Although Schoenberg certainly regarded his most important wartime composition, the half-finished oratorio Die Jakobsleiter, as an autonomous and performable work, his conception of the piece changed dramatically over the three decades that it remained a "work in progress." Yet recent productions confirm a remarkable consistency of interpretation, based less on the Schoenberg/Winfried Zillig-orchestrated Urtext than on a 1980 performance conducted by Boulez. This "definitive" commercial release has not only dictated the parameters of productions that have followed but has erased from the record several earlier performances of the work, including the only version that Schoenberg heard and authorized. Two performance sources, both held in collections in Vienna but not yet discussed in published studies, may prove to be extremely significant for future performances of the oratorio. The first, Schoenberg's libretto manuscript for his oratorio, contains an extended concept sketch for the musical and dramatic climax. The second, a copy of the published libretto, includes extensive annotations in Alban Berg's hand which record aspects of Schoenberg's rehearsals for the premiere performance of the oratorio in 1921. Both sources highlight Schoenberg's and Berg's sensitivity to the innovative musical language of the oratorio, its fragmentary form, and its problematic literary style, yet both also suggest novel approaches to its realization in 21st-century productions.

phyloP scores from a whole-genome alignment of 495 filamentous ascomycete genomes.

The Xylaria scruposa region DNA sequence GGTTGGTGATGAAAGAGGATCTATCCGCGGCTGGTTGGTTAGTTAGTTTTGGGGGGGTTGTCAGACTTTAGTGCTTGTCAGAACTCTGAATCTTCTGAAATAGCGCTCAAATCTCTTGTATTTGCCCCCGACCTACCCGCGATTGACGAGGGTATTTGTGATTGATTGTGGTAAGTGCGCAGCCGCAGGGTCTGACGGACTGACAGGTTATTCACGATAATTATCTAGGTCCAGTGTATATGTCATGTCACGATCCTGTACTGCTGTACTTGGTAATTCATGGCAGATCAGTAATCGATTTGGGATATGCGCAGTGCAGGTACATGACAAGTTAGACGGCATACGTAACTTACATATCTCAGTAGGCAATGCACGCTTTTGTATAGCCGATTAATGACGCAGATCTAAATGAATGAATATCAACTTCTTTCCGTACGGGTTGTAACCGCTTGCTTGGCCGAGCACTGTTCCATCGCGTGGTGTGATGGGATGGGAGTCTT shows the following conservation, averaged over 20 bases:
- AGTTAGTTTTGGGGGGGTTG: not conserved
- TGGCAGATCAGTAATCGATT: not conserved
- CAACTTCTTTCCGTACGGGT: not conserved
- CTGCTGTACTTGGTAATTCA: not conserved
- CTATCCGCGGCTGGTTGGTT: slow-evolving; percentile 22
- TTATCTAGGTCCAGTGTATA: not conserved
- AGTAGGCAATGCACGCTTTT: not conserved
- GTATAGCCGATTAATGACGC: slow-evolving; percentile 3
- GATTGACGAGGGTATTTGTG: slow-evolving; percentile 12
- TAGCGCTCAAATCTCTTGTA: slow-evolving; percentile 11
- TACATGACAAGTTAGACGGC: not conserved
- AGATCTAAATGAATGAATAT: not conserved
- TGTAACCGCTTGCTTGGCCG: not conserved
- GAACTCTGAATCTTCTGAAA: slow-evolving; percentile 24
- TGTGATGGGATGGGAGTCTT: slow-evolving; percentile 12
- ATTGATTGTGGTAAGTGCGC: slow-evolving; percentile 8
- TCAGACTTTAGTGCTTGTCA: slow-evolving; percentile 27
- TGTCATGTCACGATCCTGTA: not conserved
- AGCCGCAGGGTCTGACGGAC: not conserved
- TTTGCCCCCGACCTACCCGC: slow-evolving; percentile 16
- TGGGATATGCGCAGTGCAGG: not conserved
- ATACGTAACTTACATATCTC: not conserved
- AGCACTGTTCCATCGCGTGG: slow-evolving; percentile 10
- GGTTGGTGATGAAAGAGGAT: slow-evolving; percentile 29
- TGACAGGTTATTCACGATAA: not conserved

- ©© Regents of the University of California